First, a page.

As at the end of last year, 1,922 injured workers had participated in the Return to Work programme since it was introduced in 2017.
The scheme helps employers make adjustments to workplaces and jobs to facilitate the rehabilitation of injured workers, and helps workers recover and return to work as soon as possible, such as by conducting physiotherapy.
Seven public hospitals, which deploy trained coordinators to help injured workers, are involved in the scheme.
About 95 per cent of participants have been successfully placed back to work, an improvement from a rate of around 75 per cent before the programme was introduced, Minister of State for Manpower Zaqy Mohamad said in Parliament yesterday.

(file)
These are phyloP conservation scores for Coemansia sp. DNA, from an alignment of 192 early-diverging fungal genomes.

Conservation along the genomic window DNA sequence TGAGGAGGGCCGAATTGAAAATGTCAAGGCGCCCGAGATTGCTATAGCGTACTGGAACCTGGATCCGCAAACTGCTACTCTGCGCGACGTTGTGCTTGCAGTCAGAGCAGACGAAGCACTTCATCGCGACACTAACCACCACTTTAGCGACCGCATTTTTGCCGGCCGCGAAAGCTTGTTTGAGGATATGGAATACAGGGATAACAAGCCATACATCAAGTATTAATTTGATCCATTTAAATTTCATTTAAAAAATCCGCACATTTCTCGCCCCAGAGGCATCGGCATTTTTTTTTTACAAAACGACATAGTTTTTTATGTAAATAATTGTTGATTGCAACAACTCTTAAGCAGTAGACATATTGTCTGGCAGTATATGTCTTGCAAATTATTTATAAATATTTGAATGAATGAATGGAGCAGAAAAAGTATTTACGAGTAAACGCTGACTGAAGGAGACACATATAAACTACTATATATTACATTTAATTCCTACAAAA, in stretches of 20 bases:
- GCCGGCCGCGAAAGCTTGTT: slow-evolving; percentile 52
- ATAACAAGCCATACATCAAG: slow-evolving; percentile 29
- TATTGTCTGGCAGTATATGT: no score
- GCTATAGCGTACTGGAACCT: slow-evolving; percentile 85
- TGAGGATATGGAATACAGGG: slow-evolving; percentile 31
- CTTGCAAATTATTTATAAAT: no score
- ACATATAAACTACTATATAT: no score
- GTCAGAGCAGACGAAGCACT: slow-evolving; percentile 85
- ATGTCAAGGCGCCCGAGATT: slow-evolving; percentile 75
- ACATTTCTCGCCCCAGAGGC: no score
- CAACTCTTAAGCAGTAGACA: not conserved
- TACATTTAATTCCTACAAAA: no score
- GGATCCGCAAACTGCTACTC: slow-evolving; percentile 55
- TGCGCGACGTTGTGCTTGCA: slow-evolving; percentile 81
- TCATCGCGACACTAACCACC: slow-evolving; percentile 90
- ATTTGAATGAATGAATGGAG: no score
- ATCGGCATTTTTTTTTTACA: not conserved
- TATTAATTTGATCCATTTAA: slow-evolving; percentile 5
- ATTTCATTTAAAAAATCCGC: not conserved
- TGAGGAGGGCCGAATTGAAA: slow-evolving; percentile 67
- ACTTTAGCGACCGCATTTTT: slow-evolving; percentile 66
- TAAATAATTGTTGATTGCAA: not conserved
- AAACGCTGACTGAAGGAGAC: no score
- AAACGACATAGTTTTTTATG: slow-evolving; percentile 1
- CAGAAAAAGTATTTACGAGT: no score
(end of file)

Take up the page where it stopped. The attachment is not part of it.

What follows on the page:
He was responding to Mr Melvin Yong (Tanjong Pagar GRC), who had asked for an update on the scheme.
Workers have also given positive feedback about the programme, said Mr Zaqy.
"Some workers shared with us that their supervisors are more supportive after the hospital's Return to Work coordinator explained how the worker can remain productive post-injury," he said.
Asked by Mr Yong if there were instances when workers or employers declined to sign up for the programme after being approached, Mr Zaqy said that about 64 per cent of eligible injured workers had participated in the scheme. Others did not participate as they had either resigned after their injury or had been dismissed by their employer.
"We expect the participation rate to improve as more hospitals gain more experience with the Return to Work programme... (The coordinators) should be better able to convince workers and employers that there is hope for restoring work ability," said Mr Zaqy.